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Teacher's Guide: Suggestions for Active Learning

Abigail with young John reading John and Abigail Adams offers insights into topics in American history including the birth of American democracy, the American Revolution, life in the colonies, the Founding Fathers, the branches of government, policymaking, lawmaking, politics, and the election process. Use part or all of the film, or delve into the rich resources available on this Web site to learn more, either in a classroom or on your own.

The following activities are grouped into four categories: history, government, society, and politics. You can also read a few helpful hints for completing the activities.


History | Government | Society | Politics

  1. Which Founder was which? Hold a class contest to see which student knows the most about four of the Founding Fathers: John Adams, George Washington, Thomas Jefferson, and Benjamin Franklin. First, divide the class into four groups and assign each group one of these persons. Each group must prepare ten questions highlighting this person's life, achievements, and personality. All questions should follow the same format as this sample: I was the nation's first President. Who am I? A: George Washington.

    Submit your questions to your teacher for approval. When all of the groups' questions have been approved, the teacher should mix them up and read them one at a time to the class. Each student should write down the answer to as many questions as he or she can. See which student gets the most correct answers.

  2. Imagine that with the 50th anniversary of the signing of the Declaration of Independence approaching, John Adams and Thomas Jefferson had been well enough to meet one final time. What might they have said to each other?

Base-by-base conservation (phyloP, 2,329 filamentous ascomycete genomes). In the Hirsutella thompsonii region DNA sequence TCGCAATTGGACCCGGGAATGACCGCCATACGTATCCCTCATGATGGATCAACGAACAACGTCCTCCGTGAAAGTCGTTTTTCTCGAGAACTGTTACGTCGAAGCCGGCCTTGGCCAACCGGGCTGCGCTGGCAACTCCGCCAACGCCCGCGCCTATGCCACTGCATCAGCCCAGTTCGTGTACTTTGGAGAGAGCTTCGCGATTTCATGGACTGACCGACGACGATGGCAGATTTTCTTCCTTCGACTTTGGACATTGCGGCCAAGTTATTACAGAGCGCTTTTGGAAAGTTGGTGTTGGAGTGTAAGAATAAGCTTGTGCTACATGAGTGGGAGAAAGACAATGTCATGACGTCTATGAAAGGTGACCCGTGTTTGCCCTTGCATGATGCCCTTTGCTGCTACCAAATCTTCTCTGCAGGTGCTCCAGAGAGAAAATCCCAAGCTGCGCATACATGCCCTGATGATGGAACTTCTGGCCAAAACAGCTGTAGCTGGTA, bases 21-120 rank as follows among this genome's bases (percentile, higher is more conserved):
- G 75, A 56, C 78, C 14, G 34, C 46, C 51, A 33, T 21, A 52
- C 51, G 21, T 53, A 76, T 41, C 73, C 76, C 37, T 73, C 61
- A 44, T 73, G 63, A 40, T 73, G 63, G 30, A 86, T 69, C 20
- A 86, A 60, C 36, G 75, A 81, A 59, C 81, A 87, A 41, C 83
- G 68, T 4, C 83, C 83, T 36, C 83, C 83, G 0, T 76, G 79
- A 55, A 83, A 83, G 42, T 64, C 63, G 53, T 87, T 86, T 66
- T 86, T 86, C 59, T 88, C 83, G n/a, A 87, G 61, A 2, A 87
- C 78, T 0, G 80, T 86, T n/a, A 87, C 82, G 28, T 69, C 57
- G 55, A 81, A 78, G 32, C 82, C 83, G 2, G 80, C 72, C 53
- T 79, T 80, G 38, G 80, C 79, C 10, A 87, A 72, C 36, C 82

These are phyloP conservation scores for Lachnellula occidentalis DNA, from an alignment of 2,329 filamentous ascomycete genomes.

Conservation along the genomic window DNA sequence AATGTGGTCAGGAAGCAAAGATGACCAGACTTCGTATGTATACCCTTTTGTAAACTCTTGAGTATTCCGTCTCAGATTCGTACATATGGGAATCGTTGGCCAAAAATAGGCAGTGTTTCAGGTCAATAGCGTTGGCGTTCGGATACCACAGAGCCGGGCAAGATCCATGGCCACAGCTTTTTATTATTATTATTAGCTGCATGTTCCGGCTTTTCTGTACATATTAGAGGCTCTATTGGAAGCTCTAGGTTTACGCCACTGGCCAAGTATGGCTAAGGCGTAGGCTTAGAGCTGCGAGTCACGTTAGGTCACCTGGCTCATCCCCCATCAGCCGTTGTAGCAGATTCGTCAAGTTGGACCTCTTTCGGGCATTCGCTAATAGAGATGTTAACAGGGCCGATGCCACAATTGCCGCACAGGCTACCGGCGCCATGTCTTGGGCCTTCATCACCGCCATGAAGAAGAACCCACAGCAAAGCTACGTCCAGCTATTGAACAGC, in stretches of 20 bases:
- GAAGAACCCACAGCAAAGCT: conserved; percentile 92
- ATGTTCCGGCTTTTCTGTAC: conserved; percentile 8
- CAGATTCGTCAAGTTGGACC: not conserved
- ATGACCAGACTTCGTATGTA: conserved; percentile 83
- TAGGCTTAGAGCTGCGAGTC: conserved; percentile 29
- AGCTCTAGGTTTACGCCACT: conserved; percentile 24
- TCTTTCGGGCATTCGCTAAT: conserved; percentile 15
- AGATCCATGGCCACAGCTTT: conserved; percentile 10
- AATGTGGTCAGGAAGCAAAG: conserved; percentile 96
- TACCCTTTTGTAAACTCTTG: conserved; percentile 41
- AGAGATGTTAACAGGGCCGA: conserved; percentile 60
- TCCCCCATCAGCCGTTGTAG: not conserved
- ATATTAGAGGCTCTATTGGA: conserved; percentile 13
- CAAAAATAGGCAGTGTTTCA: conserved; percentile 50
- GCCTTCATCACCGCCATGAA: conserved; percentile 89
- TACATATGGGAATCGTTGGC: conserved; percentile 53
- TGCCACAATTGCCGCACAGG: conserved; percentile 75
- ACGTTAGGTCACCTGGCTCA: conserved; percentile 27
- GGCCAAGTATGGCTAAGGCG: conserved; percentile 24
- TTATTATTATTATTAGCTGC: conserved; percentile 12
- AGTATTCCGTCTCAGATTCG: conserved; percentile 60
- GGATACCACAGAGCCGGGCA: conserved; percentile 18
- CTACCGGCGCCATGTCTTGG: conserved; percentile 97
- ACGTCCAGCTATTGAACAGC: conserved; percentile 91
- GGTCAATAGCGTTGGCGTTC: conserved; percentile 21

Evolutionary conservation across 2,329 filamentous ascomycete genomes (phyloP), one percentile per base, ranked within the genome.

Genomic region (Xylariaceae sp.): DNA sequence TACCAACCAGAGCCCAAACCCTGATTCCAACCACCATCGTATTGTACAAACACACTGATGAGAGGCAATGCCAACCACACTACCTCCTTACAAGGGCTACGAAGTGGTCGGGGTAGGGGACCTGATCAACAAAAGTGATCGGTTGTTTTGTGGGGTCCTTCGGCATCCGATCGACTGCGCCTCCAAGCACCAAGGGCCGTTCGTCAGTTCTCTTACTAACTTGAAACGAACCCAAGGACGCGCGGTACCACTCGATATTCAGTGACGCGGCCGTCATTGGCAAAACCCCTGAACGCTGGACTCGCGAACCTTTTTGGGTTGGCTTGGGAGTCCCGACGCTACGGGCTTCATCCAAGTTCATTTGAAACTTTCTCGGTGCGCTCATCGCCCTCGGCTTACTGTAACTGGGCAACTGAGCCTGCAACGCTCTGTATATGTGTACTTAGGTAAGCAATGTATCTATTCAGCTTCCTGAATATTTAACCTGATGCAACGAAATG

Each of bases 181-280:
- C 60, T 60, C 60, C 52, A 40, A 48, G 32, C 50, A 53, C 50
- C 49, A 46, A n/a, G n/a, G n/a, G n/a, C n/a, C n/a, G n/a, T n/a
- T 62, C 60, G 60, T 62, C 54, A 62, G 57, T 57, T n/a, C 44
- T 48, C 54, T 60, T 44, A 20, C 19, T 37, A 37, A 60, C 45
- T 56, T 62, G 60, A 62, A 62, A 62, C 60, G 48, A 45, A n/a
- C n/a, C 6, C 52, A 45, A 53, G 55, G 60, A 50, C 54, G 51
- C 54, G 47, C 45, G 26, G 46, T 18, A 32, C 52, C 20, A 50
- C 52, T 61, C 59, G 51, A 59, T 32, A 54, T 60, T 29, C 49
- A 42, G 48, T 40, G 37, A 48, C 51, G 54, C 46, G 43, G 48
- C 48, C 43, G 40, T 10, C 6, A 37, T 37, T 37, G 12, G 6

Working with a partner, write the dialogue of a conversation in which the two men look back on their lives, recall their proudest moments and their greatest regrets, and remember the high and low points of their long friendship. Then have each team read the dialogue for the class. How similar are the ways in which the teams portray the two men?


History | Government | Society | Politics

  1. Read about the Alien and Sedition Acts, and take the Online Poll on whether Adams should have signed them. Then with copies of the Alien Act and Sedition Act in front of you for reference, discuss as a class the specific parts of the Acts that you think were (or were not) justified.

    Next discuss as a class the degree to which the United States today faces the same kinds of challenges it did in 1798, such as a conflict against dangerous foreign enemies and growing bitterness between the political parties. What are the similarities and differences between the two situations? Keeping your discussion about the Alien and Sedition Acts in mind, would you support anti-terrorism laws that would allow the government to:

    • find out what books you have taken out of the library or what movies you have rented;

    • deport a non-citizen who associates with terrorists, even if the person did not know they were terrorists;

    • jail a non-citizen whom the government believes to be a threat to national security, without having to prove to a court that the person is dangerous; or

    • stop and search people in airports, trains, and buses simply because they appear to be ethnically Middle Eastern?

    Give your reasons for supporting or opposing each of these measures.

  2. Adams's Thoughts on Government Letter and his annotations to Mary Wollstonecraft's book on the French Revolution show that while Adams was a revolutionary, he was not an idealist when it came to human nature. Review those two documents and copy any passages in which Adams discusses the danger of assuming that individuals or organizations will not be tempted to abuse their power. How did Adams propose to prevent government from abusing its power?

  3. Then review the events that transformed Adams from a loyal British subject into one of the most forceful advocates of revolution. Is it surprising that someone who believed strongly in law and order eventually became a forceful advocate of rebellion? Explain how you think this came about.


History | Government | Society | Politics

  1. How did John and Abigail Adams make their marriage work for more than half a century, and what lessons could they teach us today? As a class, prepare a "how to" manual on a successful relationship based on the Adamses' marriage. Draw on material relating to their courtship, their letters, the timeline of their lives, their son John Quincy Adams, and their other children.